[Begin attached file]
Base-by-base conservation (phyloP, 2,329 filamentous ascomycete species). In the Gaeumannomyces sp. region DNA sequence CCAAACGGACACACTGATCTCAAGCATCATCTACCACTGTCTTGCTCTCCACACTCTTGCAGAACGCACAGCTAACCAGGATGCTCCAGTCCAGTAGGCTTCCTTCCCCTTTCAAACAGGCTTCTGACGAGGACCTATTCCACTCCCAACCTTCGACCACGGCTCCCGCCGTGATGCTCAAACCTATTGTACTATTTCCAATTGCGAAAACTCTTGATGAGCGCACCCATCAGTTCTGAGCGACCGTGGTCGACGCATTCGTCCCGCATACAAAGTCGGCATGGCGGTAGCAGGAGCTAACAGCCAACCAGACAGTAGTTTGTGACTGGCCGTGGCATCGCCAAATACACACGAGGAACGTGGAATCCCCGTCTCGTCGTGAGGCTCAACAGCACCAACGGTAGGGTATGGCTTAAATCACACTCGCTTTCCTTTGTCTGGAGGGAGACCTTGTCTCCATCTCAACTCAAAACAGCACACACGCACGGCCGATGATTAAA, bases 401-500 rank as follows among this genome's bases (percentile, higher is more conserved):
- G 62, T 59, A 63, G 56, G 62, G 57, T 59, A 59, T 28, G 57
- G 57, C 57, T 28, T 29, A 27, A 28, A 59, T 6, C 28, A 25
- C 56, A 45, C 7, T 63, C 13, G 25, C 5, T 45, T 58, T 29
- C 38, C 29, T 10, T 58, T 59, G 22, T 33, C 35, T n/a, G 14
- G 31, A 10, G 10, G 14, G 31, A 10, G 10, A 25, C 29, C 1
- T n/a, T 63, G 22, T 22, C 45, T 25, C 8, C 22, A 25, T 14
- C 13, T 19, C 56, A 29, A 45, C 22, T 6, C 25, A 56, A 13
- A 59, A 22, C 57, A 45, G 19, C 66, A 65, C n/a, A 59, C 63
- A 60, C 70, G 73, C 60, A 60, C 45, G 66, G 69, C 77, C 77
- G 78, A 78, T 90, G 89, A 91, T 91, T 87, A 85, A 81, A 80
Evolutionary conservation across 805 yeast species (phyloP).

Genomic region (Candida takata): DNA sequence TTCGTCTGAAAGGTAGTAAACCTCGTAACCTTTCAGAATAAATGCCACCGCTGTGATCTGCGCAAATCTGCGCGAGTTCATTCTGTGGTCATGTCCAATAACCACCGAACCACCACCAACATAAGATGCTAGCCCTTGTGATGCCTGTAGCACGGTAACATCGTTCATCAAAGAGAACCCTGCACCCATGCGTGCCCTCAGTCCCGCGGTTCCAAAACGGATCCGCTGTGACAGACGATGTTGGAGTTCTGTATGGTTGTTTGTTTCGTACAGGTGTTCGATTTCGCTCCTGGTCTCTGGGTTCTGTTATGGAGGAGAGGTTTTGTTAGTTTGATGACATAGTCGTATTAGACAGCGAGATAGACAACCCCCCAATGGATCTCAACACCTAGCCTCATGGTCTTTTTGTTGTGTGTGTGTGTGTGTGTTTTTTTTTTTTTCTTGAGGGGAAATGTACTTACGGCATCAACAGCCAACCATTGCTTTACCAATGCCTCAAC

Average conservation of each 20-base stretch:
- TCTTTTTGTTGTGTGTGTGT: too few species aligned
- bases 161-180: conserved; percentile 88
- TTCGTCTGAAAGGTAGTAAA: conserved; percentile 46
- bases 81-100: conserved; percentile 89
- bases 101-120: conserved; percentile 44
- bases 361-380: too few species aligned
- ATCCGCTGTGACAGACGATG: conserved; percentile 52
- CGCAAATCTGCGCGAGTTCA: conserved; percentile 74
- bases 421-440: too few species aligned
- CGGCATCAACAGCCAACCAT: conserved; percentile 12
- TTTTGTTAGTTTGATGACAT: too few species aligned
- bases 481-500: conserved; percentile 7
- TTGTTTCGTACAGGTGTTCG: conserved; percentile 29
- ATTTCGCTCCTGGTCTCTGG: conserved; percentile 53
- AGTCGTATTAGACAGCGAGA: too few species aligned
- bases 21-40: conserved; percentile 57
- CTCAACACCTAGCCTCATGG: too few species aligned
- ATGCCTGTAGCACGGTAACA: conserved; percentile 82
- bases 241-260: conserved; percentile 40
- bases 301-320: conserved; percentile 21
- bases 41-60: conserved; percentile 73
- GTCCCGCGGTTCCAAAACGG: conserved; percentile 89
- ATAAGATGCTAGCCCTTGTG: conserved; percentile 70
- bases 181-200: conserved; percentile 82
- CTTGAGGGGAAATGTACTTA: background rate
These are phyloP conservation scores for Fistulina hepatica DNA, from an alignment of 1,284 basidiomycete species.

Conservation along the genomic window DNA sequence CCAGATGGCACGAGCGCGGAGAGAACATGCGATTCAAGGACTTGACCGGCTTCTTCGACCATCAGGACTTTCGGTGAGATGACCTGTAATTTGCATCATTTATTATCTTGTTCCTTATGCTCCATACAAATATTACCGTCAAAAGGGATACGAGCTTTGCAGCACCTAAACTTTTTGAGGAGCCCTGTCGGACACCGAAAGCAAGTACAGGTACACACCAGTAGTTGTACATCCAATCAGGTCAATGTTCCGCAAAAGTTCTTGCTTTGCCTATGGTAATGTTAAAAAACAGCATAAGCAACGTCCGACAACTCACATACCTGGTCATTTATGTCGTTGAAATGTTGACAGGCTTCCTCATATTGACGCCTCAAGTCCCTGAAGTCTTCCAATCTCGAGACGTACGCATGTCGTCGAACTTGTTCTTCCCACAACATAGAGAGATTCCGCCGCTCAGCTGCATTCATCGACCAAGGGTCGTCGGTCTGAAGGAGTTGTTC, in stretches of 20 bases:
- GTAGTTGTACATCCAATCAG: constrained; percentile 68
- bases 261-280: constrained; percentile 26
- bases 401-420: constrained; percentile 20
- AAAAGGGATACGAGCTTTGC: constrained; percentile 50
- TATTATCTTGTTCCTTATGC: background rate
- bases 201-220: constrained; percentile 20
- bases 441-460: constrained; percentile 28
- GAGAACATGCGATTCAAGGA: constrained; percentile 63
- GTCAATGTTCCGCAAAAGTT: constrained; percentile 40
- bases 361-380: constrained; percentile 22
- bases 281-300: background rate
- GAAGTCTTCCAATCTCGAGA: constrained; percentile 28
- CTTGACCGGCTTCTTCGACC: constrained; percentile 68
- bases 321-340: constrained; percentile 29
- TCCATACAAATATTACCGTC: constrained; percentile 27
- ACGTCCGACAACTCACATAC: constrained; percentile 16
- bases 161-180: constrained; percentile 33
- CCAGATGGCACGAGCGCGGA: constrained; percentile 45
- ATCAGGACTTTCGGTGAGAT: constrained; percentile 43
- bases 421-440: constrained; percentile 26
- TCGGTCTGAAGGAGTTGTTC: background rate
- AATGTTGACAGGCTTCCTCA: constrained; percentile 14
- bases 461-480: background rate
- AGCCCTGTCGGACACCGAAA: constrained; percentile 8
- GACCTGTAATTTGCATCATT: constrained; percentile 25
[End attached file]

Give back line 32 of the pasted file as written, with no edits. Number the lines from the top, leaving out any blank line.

- ATGCCTGTAGCACGGTAACA: conserved; percentile 82